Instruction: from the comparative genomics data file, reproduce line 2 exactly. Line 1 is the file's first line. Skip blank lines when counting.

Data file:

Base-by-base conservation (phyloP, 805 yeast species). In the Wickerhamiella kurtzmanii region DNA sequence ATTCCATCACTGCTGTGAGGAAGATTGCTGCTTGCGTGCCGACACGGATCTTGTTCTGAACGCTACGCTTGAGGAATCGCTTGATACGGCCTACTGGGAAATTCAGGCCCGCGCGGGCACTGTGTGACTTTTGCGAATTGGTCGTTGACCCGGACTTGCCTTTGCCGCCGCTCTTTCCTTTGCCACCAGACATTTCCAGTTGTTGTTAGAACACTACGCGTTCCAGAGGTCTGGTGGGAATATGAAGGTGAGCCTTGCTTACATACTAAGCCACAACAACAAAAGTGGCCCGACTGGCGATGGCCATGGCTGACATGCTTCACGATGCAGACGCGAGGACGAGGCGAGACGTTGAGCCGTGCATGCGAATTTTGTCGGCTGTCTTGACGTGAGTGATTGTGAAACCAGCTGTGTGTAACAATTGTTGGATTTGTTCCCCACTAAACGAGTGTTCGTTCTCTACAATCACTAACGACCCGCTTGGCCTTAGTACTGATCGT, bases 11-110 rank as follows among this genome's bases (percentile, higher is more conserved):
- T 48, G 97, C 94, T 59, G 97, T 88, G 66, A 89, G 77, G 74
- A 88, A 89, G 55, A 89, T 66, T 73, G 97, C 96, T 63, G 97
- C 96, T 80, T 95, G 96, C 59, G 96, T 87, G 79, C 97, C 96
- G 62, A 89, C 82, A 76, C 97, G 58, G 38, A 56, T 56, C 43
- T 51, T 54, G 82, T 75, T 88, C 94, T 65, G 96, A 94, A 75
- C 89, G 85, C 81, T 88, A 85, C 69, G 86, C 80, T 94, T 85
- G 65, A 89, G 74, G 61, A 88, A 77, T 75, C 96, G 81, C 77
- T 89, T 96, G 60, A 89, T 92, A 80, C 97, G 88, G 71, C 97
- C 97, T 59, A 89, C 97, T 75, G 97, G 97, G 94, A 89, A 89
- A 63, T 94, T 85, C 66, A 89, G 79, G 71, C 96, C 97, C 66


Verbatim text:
- T 48, G 97, C 94, T 59, G 97, T 88, G 66, A 89, G 77, G 74